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The boat was pretty full and so once we arrived at the caves we were split into four groups and while some went straight into the caves the rest of had to wait a short while. We were in the second group and as soon as we entered the caves we could hear the loud sound of rushing water. As we continued along the raised metal walkway we were along side a fast flowing underground stream and several quite spectacular underground waterfalls. We then reached the small landing stage were we got on board a small boat and continued a little further along the river. It was here that we saw most of the glowworms. There weren't as many as we had seen in Waitomo and the experience wasn't as special but the cave itself was probably one of the most dramatic I had ever been in. We then went back into the visitor centre where we were given a cup of tea and had a short presentation on glowworms by our guide.

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Before long we were back on the boat and making our way back to Te Anau. Much to my relief our bags were waiting for us and we had just enough time to go and have a coffee before we needed to catch our bus. It was very full and we were quite lucky to be able to get seats together. It was a couple of hours back to Queenstown, and although there was a film showing our seats were too far back to see it, so Nigel listened to his music while I read my book with one eye on the scenery beyond the coach.

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It was about 7:30pm by the time we got back to Queenstown so it was quite a relief that we knew where to go, and our way around the hostel. So we just got some food and then settled in to watch the film The Fastest Indian (about a New Zealand motorcycle fanatic and starring Anthony Hopkins) that we hadn't been able to see properly on the bus.

Posted by Gill's Travels 00:59 Archived in New Zealand Tagged mountains trees queenstown rivers new_zealand te_anau Comments (0)

"A Pinch of Adrenalin and a Heap of Natural Beauty"

Wednesday 11th November 2015

sunny 18 °C

After a couple of busy days on Doubtful Sound we were happy to have a reasonably quiet day today. We had arranged to go on a speed boat trip up the Upper Waiau River which was advertised as "a pinch of adrenalin and a heap of natural beauty" which sounded just our cup of tea. We were picked up in a minibus from outside our accommodation. We found out that it was just going to be the two of us so we knew the whole trip would revolve around what we were wanting from it which is always nice. It was only a short drive to where the boat was waiting for us on Queens Beach, so named because the road to it was laid in anticipation of a visit by the Queen Mother. There was no need to get our feet wet as we could climb aboard while it was still on the trailer and it was launched once we were all comfortably seated.

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Mark our driver gave us a quick safety briefing and showed us how he would signal if we needed to hold on because he was going to put the boat into a spin. The river wasn't very deep but because of rocks and other debris in the water there was quite a lot of movement and a bit of white water. We were shown some of the local flora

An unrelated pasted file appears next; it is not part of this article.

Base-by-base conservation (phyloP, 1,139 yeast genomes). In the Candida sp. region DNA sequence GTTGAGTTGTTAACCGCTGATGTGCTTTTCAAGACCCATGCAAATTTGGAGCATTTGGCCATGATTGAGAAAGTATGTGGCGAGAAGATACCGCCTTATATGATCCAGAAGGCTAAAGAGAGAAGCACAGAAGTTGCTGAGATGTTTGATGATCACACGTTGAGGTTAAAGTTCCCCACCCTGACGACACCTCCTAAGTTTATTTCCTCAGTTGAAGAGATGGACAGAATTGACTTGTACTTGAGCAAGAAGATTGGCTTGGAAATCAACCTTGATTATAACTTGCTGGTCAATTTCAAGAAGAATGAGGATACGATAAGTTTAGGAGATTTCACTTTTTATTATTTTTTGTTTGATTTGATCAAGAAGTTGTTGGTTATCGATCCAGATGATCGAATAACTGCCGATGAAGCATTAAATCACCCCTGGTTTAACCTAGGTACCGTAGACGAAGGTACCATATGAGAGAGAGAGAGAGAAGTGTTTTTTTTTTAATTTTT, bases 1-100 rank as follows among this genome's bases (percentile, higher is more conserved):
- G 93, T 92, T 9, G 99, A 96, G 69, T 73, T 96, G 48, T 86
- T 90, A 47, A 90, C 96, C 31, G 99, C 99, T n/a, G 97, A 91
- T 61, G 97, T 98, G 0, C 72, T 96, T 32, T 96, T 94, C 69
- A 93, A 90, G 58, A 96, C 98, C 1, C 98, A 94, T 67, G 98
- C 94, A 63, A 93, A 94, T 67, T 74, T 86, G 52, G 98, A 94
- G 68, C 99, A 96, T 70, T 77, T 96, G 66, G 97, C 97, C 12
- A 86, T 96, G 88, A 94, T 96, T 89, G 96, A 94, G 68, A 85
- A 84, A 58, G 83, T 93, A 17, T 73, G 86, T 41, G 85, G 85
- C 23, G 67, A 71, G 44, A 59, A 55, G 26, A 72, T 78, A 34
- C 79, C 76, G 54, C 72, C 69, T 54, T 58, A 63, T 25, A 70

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and Mark also pointed out a few of the locations on the river that Peter Jackson used for the filming of Lord of the Rings. We went up the river as far as the edge of Lake Manapouri that we had crossed yesterday on our way back from the Sound. It gave us a very different perspective on the Fiordland scenery.

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On our way back we did a couple more quite gentle spins which was good fun and Mark also stopped the boat for a while so we could look for trout. We saw quite a few and I was surprised as to how large they were, certainly more than a meal for one. Once we were back on dry land, we paid for the trip and were then taken back to our motel.

We had decided to gave a quiet afternoon and so we walked into town and got something to eat. We also packaged up some of the presents we had bought for family back home and posted them by air mail so that they should arrive in plenty of time for Christmas.

Posted by Gill's Travels 00:29 Archived in New Zealand Tagged boats rivers new_zealand te_anau Comments (0)

Cruise on Doubtful Sound (part 2)

Tuesday 10th November 2015

semi-overcast 18 °C

Neither of us had a great nights sleep as the bunks were very narrow and it was quite hot and stuffy in our room with no natural ventilation. We had all been warned that the very noisy engines start up just after 6am but this had the advantage of working as an alarm clock. We got up and dressed as quickly as we could and then went up on deck to see the Sound in the early morning light. It was much cloudier than it had been yesterday but there was still a lovely quality to the light and it gave a golden glow where it caught the hillside.

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While we ate a delicious buffet breakfast the captain took us towards to an area of the Sound called Hall Arm. They crew had told us that they were saving the best until last and they were right. The scenery was the most dramatic we had seen and the light only got better. En-route we pulled alongside an island where we saw some more small penguins and then a little while later as if to make the whole scene absolutely perfect we were joined by a large pod of dolphins, including a mother and baby, who swam alongside the boat for ages causing great excitement with everybody on board.

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The crew are all very flexible and if they see some animals or something else of interest they announce it and then happily accommodate people rushing up on deck in the middle of a meal, as was the case this time when we were all still eating breakfast.

The water was very calm despite the cloud and few spots of rain which made for wonderful reflections.

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As we entered Hall Arm the cloud started to lift and the grey sky became blue and the sun created patterns of light on the water. For about ten minutes or more the engines were turned off and we were all encouraged to be quiet, turn of our cameras and just listen to the sounds of the fiord.

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I could pick out individual waterfalls and there was lots of bird song. It was incredibly beautiful and peaceful, but eventually the engines had to be restarted and we began to make our way back to Deep Cove and the end of our cruise, whilst still looking at the scenery and vegetation as we went.